- Repeal of Silver Purchase Acts: Hearings Before a Subcommittee of the Committee on Banking and ... - Page 38 | by United States. Congress. Senate. Committee on Banking and Currency - 1955 - 368 pages | ... The Chinese representatives were: KP Chen, YC Koo, and P. W. Kuo. Apparently the
- Shanghai Money Market - Page 26 | by Shinwei Peng - 1946 - 56 pages | Mr. KP Chen, founder and chairman of the Shanghai Commercial and Savings Bank a year or so ago assured the author that the aim of that bank was to help ...
- The China Journal - Page 221 | by China Society of Arts and Science | It is being sponsored whole-heartedly by such prominent Chinese leaders as Dr. PW Kuo, Mr. Ling Kang-hou, Mr. Yue Tso-ting, Mr. KP Chen, Mr. Tu Yueh-sen, ..
- "China To-day" Series - Page 83 | 1934 | A Standing Committee of the Board was elected, the members being Mr. T. V. Soong, Chairman of the Bank of China, Mr. Hu Chun, Mr. KP Chen, Mr. YM Chien, ...
- Appalachia - Page 296 by Boston Appalachian Mountain Club | One of these cultured gentlemen was Mr. KP Chen, a banker well known on both sides of the Pacific, and another was Mr. Pan, who was installing comfortable ...
- Journal - Page 23 by American Chamber of Commerce of the Philippines | ... ability of his Chinese associates on the board: Chairman KP Chen, of the Shanghai Commercial Bank; ...
- No Fears, Hidden Tears: A Memoir of Four Score Years : the Autobiography of John Lewis Keeshin - Page 84 by John Lewis Keeshin - 1983
- China Today: Chin Jih Chung-kuo - Page 4 by Taiwan China Today Society, T'ai-pei Institute of Chinese Culture, Institute for Advanced Chinese studies, China Today Society, Chung-kuo wen hua hsüeh yüan. Chung-Kuo wen hua yen chiu so, Tai pei Chung-Kuo wen hua yen chiu so, Inc United Publishing Center, Chinese Institute of Translation and Research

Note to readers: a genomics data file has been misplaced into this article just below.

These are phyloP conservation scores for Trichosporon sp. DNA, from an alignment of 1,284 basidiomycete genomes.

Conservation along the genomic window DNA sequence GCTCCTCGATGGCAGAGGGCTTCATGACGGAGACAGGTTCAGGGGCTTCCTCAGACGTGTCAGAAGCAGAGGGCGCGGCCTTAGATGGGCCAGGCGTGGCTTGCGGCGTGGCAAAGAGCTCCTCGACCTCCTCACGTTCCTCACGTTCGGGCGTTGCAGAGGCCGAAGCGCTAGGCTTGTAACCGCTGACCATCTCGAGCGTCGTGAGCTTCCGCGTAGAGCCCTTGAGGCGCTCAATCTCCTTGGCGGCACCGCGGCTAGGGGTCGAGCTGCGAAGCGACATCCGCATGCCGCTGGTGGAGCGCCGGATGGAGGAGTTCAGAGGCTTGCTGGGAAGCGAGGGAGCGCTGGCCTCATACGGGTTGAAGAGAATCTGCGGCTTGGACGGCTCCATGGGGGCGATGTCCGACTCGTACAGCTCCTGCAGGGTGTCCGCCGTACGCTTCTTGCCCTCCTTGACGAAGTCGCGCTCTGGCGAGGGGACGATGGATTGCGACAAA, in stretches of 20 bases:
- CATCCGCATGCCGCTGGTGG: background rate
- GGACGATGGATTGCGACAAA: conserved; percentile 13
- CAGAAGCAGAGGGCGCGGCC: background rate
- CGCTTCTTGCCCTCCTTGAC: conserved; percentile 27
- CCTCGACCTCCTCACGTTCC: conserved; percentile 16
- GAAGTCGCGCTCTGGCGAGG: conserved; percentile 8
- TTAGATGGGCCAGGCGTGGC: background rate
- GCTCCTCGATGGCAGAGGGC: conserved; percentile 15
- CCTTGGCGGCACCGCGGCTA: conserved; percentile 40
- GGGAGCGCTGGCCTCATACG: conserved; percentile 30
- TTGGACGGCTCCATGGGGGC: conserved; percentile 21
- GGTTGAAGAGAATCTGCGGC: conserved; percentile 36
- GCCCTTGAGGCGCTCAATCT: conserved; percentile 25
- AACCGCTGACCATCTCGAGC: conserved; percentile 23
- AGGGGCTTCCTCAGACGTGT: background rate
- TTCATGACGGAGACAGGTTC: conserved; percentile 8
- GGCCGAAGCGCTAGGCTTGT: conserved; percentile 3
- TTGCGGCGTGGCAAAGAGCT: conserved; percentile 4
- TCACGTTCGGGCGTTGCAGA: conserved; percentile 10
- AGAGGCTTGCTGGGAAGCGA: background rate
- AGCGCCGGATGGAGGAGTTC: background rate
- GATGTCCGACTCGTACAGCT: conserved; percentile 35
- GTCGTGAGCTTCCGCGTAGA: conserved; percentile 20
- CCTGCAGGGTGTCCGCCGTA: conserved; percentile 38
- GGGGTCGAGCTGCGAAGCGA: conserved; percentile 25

- Going to War with Japan, 1937-1941 - Page 194 by Jonathan G Utley - History - 2005 - 256 pages Harry Dexter White memo, March 16, July 12, 1938, folder 189, box 62, RG 56; Morgenthau diary, box 127, 109; HH Kung letter to KP Chen, Aug.
- Banking in Modern China: Entrepreneurs, Professional Managers, and the Development of Chinese ... - Page 257 by Linsun Cheng
- Chinese Economic Journal and Bulletin by China. Shi ye bu. Guo ji mao yi ju, China. Jing ji tao lun chu. Published by Bureau of Foreign Trade, Ministry of Industry [etc.]
- Chinese Economic Bulletin - Page 104 | by China. Jing ji tao lun chu, China. Industrial and Commercial Information Bureau, China. Shi ye bu. Guo ji mao yi ju | ... who are as follows:— Li Ming, General Manager of the Chekiang Industrial Bank; KP Chen, General Manager of the Shanghai Commercial and Savings Bank;
- Chinese Economic Journal and Bulletin - Page 187 | by China. Shi ye bu. Guo ji mao yi ju, China. Jing ji tao lun chu | KP Chen and John H. Chen, Managing Directors of the Bank. The Chairmanship of the Board of Directors was entrusted to Dr. HH Kung. The Board of Supervisors ...
- Chinese Economic Bulletin - Page 240 | by China. Jing ji tao lun chu, China. Industrial and Commercial Information Bureau, China. Shi ye bu. Guo ji mao yi ju
- Chinese Economic Bulletin - Page 263 | by China. Jing ji tao lun chu, China. Industrial and Commercial Information Bureau, China. Shi ye bu. Guo ji mao yi ju
- Chinese Economic Bulletin - Page 253 | by China. Jing ji tao lun chu, China. Industrial and Commercial Information Bureau, China. Shi ye bu. Guo ji mao yi ju
- Chinese Economic Bulletin - Page 382 | by China. Jing ji tao lun chu, China. Industrial and Commercial Information Bureau, China. Shi ye bu. Guo ji mao yi ju
- Banker and banking business in modern China: conference and publication of the diaries of K.P. Chen—To study banker and banking business in modern China: conference and publication of the diaries of K.P. Chen. -- investigated by Dr. Lee P.T., funded by Hang Seng Bank Golden Jubilee Education Fund for Research, July 2001
- Tung Oil Wanted—Apr. 6, 1942, TIME magazine
- Time Inc.'s Nanking correspondent, Frederick Gruin, Monday, Oct. 20, 1947
- Everyday Life, Monday, Mar. 18, 1940, Time magazine
- Emergency As Usual, Dec. 22, 1941, Time magazine
- Golden age of Chinese tourism by Vivian Wang, 23 May 2003
- Chen Guangfu Pioneered China's Modern Tourism; Part 2 Yao Huiyuan, Cao Lingjiao, Jeffery Seow